19.09.2018 - 23.09.2018
I took my regular 11 o'clock train to Harbin again. This time I was headed to the frozen north. The extreme top of China. The last stop before Russia. I had to switch trains from the west station to the central station and on the way there, I noticed a Carrefour. What luck! I got off the bus and went inside, where I couldn't pass on a giant bottle of fake wine. I never know what exactly is in these things, but it's always a riot to try them out anyway. I scanned the rest of the aisles looking for wheat-free snacks, but it wasn't as easy as I thought it would be. I ended up with a bunch of spicy hard boiled eggs and spicy tofu strips. Which are both awesome. I had stocked up on fruit, raisins, popcorn and peanuts already. I was now prepared for the long trip.
I took the bus the rest of the way to the central train station, which was beautiful, by the way, and immediately commandeered a place at a picnic table. A sweet milk salesperson befriended me and we drank my wine and chatted with her translation app until it was time for both of us to go. She was on her way home for the weekend in another part of the province. I got on my train shortly after she did and passed out on the top bunk right away.
Bright and early in the morning, I found myself in Mohe. I easily spotted the green coach that would take me to Beijicun, another two hours north, and there I was at the end of China, facing the big bad enemy. Wow! Large swaths of larch trees had already turned rusty orange, as far as the eye could see. I checked into the hostel, which was a nightmare. The bus dropped us off exactly in front of it and they tried to sell me a private room. I plopped down my Hostelling International card and said no way! The price went down from 100 yuan to 22.5 almost instantly. I set my things down and got changed.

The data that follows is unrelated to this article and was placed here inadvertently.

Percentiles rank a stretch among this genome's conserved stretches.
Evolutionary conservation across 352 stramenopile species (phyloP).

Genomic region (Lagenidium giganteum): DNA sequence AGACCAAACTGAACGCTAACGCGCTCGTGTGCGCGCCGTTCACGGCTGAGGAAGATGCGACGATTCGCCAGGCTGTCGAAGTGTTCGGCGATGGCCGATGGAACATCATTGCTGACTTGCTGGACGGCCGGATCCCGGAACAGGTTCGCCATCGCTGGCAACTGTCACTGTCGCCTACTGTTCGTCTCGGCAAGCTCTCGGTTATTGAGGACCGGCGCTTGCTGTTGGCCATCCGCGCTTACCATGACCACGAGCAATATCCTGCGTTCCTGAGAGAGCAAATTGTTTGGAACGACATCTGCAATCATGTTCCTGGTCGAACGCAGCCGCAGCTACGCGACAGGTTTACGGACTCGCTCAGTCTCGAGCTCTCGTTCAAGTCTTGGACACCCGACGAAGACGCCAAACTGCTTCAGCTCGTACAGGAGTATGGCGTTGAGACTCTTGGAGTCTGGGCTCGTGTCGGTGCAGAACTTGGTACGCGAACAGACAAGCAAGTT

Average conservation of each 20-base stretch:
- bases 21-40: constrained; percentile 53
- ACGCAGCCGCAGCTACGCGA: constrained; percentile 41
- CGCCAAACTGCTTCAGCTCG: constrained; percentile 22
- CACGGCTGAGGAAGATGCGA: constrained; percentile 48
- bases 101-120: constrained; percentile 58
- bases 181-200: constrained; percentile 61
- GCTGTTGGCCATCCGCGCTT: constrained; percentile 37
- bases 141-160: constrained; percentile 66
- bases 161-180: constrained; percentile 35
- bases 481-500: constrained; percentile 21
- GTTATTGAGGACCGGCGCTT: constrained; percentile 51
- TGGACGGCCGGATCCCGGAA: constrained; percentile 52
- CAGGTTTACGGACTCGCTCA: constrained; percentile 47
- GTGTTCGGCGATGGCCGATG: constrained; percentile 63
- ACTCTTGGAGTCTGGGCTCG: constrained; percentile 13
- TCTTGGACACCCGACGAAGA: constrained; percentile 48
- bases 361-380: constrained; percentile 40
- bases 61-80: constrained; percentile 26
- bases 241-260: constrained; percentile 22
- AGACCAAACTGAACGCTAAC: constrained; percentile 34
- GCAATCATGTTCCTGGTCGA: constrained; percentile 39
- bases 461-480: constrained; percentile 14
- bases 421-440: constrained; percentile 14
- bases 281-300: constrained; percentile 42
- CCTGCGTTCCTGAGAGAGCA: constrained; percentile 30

Since I had no English map, I figured I'd just walk north until I got to the end of everything. That worked out just fine because I found the official end of China after about 30 minutes walking. Heilongjiang means Black Dragon River, how ominous! I took the obligatory photos, ate the rest of my snacks by the riverside and realized that was pretty much it for the rest of the trip.
In the evening, I had a crazy dinner with two nice ladies I met at the hostel, and who would carpool with me the day after. Deep fried river fish were the stars of the show as well as blistered green beans and blueberry baijiu.
We drove pretty much all day in our carpool, first stopping at an unfortunate reindeer petting zoo, where one of the males was clearly in heat or whatever it's called. I kept my distance from all of them, but the Chinese people did not. They were grabbing their antlers and stroking the animals' soaking wet coats, without any fear at all. Meanwhile later, when friendly puppies would follow us around, they'd run screaming.
There was also a teepee made out of birch bark, those ingenious Manchurians.
As we drove around it occurred to me that maybe all those orange hued conifers were actually dying! It started to really depress me and I wasn't as enthusiastic as the others about taking photos of the beautiful "fall" colours anymore.